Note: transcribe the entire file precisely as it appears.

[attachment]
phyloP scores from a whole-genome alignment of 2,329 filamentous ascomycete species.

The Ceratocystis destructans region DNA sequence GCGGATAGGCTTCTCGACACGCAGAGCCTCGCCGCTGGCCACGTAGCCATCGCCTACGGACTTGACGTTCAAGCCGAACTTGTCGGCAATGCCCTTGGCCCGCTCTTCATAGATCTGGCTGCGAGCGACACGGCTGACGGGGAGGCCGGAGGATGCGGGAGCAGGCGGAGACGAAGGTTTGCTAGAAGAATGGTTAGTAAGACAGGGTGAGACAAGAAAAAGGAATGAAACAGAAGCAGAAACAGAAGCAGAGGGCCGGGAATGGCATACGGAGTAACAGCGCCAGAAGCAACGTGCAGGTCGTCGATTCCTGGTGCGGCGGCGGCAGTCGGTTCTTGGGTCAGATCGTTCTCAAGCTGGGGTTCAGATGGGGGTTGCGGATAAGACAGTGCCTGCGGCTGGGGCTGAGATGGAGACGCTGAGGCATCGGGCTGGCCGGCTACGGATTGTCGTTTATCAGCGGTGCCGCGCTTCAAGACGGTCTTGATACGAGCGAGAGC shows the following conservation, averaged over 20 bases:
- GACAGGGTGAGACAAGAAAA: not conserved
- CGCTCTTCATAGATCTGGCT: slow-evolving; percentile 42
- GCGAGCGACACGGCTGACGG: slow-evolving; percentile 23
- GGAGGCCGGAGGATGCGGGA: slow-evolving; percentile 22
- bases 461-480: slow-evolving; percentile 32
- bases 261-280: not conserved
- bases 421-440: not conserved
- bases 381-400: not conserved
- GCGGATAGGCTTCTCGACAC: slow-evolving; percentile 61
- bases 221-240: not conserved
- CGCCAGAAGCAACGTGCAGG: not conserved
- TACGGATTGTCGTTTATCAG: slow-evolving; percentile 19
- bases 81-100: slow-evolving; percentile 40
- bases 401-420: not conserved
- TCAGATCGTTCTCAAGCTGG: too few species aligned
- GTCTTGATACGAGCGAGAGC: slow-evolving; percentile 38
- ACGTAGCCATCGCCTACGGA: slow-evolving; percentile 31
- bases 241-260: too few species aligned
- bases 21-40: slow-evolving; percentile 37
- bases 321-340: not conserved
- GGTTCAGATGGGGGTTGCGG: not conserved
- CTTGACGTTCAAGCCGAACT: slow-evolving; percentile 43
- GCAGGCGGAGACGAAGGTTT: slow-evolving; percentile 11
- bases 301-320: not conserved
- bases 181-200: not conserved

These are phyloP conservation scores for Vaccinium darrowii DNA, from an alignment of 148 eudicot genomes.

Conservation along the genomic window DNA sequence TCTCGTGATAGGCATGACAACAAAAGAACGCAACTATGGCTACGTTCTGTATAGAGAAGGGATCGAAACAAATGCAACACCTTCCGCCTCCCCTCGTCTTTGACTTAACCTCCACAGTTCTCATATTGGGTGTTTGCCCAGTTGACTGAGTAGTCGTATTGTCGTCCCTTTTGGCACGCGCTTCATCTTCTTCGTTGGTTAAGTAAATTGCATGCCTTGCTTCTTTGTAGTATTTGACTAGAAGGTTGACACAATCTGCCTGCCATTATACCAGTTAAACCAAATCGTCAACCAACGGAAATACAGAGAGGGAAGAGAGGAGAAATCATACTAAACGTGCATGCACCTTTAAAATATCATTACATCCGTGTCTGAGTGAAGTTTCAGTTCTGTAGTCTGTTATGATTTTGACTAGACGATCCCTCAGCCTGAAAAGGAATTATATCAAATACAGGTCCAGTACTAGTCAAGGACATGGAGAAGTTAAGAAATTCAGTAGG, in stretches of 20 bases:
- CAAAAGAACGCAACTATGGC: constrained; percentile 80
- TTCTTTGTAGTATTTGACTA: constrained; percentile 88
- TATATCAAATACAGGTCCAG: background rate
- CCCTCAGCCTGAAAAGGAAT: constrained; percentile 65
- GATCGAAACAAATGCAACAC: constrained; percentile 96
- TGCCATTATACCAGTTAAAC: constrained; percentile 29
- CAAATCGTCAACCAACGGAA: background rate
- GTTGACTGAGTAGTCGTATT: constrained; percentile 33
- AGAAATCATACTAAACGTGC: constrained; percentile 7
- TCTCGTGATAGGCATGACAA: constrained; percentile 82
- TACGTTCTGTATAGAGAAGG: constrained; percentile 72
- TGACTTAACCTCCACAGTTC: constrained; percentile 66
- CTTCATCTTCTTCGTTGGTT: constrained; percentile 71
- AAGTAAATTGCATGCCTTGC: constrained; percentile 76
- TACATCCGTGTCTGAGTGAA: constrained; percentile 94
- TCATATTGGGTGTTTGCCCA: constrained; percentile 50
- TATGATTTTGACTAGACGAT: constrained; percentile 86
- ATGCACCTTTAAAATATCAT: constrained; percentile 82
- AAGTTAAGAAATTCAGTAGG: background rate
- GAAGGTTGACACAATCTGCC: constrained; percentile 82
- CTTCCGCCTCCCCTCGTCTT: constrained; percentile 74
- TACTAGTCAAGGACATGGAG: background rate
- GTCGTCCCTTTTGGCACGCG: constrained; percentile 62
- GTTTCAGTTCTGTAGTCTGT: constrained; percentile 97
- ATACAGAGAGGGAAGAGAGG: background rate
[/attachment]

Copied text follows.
phyloP scores from a whole-genome alignment of 2,329 filamentous ascomycete species.

The Ceratocystis destructans region DNA sequence GCGGATAGGCTTCTCGACACGCAGAGCCTCGCCGCTGGCCACGTAGCCATCGCCTACGGACTTGACGTTCAAGCCGAACTTGTCGGCAATGCCCTTGGCCCGCTCTTCATAGATCTGGCTGCGAGCGACACGGCTGACGGGGAGGCCGGAGGATGCGGGAGCAGGCGGAGACGAAGGTTTGCTAGAAGAATGGTTAGTAAGACAGGGTGAGACAAGAAAAAGGAATGAAACAGAAGCAGAAACAGAAGCAGAGGGCCGGGAATGGCATACGGAGTAACAGCGCCAGAAGCAACGTGCAGGTCGTCGATTCCTGGTGCGGCGGCGGCAGTCGGTTCTTGGGTCAGATCGTTCTCAAGCTGGGGTTCAGATGGGGGTTGCGGATAAGACAGTGCCTGCGGCTGGGGCTGAGATGGAGACGCTGAGGCATCGGGCTGGCCGGCTACGGATTGTCGTTTATCAGCGGTGCCGCGCTTCAAGACGGTCTTGATACGAGCGAGAGC shows the following conservation, averaged over 20 bases:
- GACAGGGTGAGACAAGAAAA: not conserved
- CGCTCTTCATAGATCTGGCT: slow-evolving; percentile 42
- GCGAGCGACACGGCTGACGG: slow-evolving; percentile 23
- GGAGGCCGGAGGATGCGGGA: slow-evolving; percentile 22
- bases 461-480: slow-evolving; percentile 32
- bases 261-280: not conserved
- bases 421-440: not conserved
- bases 381-400: not conserved
- GCGGATAGGCTTCTCGACAC: slow-evolving; percentile 61
- bases 221-240: not conserved
- CGCCAGAAGCAACGTGCAGG: not conserved
- TACGGATTGTCGTTTATCAG: slow-evolving; percentile 19
- bases 81-100: slow-evolving; percentile 40
- bases 401-420: not conserved
- TCAGATCGTTCTCAAGCTGG: too few species aligned
- GTCTTGATACGAGCGAGAGC: slow-evolving; percentile 38
- ACGTAGCCATCGCCTACGGA: slow-evolving; percentile 31
- bases 241-260: too few species aligned
- bases 21-40: slow-evolving; percentile 37
- bases 321-340: not conserved
- GGTTCAGATGGGGGTTGCGG: not conserved
- CTTGACGTTCAAGCCGAACT: slow-evolving; percentile 43
- GCAGGCGGAGACGAAGGTTT: slow-evolving; percentile 11
- bases 301-320: not conserved
- bases 181-200: not conserved

These are phyloP conservation scores for Vaccinium darrowii DNA, from an alignment of 148 eudicot genomes.

Conservation along the genomic window DNA sequence TCTCGTGATAGGCATGACAACAAAAGAACGCAACTATGGCTACGTTCTGTATAGAGAAGGGATCGAAACAAATGCAACACCTTCCGCCTCCCCTCGTCTTTGACTTAACCTCCACAGTTCTCATATTGGGTGTTTGCCCAGTTGACTGAGTAGTCGTATTGTCGTCCCTTTTGGCACGCGCTTCATCTTCTTCGTTGGTTAAGTAAATTGCATGCCTTGCTTCTTTGTAGTATTTGACTAGAAGGTTGACACAATCTGCCTGCCATTATACCAGTTAAACCAAATCGTCAACCAACGGAAATACAGAGAGGGAAGAGAGGAGAAATCATACTAAACGTGCATGCACCTTTAAAATATCATTACATCCGTGTCTGAGTGAAGTTTCAGTTCTGTAGTCTGTTATGATTTTGACTAGACGATCCCTCAGCCTGAAAAGGAATTATATCAAATACAGGTCCAGTACTAGTCAAGGACATGGAGAAGTTAAGAAATTCAGTAGG, in stretches of 20 bases:
- CAAAAGAACGCAACTATGGC: constrained; percentile 80
- TTCTTTGTAGTATTTGACTA: constrained; percentile 88
- TATATCAAATACAGGTCCAG: background rate
- CCCTCAGCCTGAAAAGGAAT: constrained; percentile 65
- GATCGAAACAAATGCAACAC: constrained; percentile 96
- TGCCATTATACCAGTTAAAC: constrained; percentile 29
- CAAATCGTCAACCAACGGAA: background rate
- GTTGACTGAGTAGTCGTATT: constrained; percentile 33
- AGAAATCATACTAAACGTGC: constrained; percentile 7
- TCTCGTGATAGGCATGACAA: constrained; percentile 82
- TACGTTCTGTATAGAGAAGG: constrained; percentile 72
- TGACTTAACCTCCACAGTTC: constrained; percentile 66
- CTTCATCTTCTTCGTTGGTT: constrained; percentile 71
- AAGTAAATTGCATGCCTTGC: constrained; percentile 76
- TACATCCGTGTCTGAGTGAA: constrained; percentile 94
- TCATATTGGGTGTTTGCCCA: constrained; percentile 50
- TATGATTTTGACTAGACGAT: constrained; percentile 86
- ATGCACCTTTAAAATATCAT: constrained; percentile 82
- AAGTTAAGAAATTCAGTAGG: background rate
- GAAGGTTGACACAATCTGCC: constrained; percentile 82
- CTTCCGCCTCCCCTCGTCTT: constrained; percentile 74
- TACTAGTCAAGGACATGGAG: background rate
- GTCGTCCCTTTTGGCACGCG: constrained; percentile 62
- GTTTCAGTTCTGTAGTCTGT: constrained; percentile 97
- ATACAGAGAGGGAAGAGAGG: background rate